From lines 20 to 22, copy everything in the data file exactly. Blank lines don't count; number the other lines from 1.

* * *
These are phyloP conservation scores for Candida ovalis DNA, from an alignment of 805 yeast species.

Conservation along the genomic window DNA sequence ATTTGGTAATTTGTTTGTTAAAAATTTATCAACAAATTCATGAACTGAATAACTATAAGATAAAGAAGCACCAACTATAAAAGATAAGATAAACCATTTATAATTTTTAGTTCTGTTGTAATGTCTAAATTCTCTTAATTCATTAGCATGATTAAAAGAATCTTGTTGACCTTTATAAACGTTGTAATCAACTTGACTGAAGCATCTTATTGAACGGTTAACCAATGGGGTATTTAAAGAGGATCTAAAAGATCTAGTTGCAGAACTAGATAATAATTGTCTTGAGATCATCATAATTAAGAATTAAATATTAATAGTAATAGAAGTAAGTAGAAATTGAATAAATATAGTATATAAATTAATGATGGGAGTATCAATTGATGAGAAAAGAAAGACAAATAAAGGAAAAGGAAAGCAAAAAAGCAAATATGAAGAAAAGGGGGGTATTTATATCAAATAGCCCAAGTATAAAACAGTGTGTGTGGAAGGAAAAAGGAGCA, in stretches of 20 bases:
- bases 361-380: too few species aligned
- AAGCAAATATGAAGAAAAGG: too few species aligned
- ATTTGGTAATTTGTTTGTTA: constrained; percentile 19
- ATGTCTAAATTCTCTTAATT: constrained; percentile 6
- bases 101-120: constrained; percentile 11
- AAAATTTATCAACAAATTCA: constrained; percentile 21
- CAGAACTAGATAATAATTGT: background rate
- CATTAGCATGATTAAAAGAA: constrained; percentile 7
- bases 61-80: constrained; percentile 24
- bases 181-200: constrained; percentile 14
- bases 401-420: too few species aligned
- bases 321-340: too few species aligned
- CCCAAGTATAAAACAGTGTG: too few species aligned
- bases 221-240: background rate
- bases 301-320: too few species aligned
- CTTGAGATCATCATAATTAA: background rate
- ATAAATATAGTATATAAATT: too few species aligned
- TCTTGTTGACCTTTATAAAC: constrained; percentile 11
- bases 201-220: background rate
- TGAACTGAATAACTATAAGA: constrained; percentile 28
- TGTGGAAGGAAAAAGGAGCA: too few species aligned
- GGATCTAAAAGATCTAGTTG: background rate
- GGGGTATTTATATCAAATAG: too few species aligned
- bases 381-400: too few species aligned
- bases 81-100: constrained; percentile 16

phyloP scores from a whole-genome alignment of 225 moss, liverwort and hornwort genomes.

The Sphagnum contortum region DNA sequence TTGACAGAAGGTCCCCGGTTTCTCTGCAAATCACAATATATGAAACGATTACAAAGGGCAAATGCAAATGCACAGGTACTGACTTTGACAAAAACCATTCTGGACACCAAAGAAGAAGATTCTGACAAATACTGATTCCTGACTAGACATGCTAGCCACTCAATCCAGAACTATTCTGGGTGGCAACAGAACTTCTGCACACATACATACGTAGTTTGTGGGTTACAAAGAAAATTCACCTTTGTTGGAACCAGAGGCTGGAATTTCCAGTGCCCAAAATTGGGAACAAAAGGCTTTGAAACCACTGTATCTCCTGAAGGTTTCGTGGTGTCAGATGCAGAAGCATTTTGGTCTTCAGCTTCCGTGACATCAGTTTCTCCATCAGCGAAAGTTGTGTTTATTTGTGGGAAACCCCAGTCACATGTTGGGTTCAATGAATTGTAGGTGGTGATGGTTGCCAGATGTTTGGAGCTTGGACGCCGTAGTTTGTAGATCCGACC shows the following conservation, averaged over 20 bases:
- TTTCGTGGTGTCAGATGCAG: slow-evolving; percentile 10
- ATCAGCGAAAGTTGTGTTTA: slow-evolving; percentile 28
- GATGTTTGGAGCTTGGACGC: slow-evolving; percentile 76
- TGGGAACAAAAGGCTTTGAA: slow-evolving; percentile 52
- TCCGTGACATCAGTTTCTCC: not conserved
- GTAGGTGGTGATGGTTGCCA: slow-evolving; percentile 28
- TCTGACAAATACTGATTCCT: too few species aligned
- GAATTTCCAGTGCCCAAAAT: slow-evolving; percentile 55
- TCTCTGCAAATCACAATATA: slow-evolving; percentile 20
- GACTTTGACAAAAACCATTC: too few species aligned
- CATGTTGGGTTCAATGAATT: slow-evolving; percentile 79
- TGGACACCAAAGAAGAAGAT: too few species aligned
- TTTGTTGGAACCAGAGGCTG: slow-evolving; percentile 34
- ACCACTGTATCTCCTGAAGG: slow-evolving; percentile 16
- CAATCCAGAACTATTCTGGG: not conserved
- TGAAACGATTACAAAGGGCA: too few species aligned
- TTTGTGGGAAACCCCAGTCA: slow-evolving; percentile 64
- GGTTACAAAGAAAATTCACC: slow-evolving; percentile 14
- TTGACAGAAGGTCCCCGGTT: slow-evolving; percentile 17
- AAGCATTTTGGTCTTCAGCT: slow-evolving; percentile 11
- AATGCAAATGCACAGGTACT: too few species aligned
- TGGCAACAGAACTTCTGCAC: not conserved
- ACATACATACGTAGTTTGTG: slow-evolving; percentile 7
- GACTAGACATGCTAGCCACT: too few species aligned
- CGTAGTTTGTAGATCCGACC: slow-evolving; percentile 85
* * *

- TCTTGTTGACCTTTATAAAC: constrained; percentile 11
- bases 201-220: background rate
- TGAACTGAATAACTATAAGA: constrained; percentile 28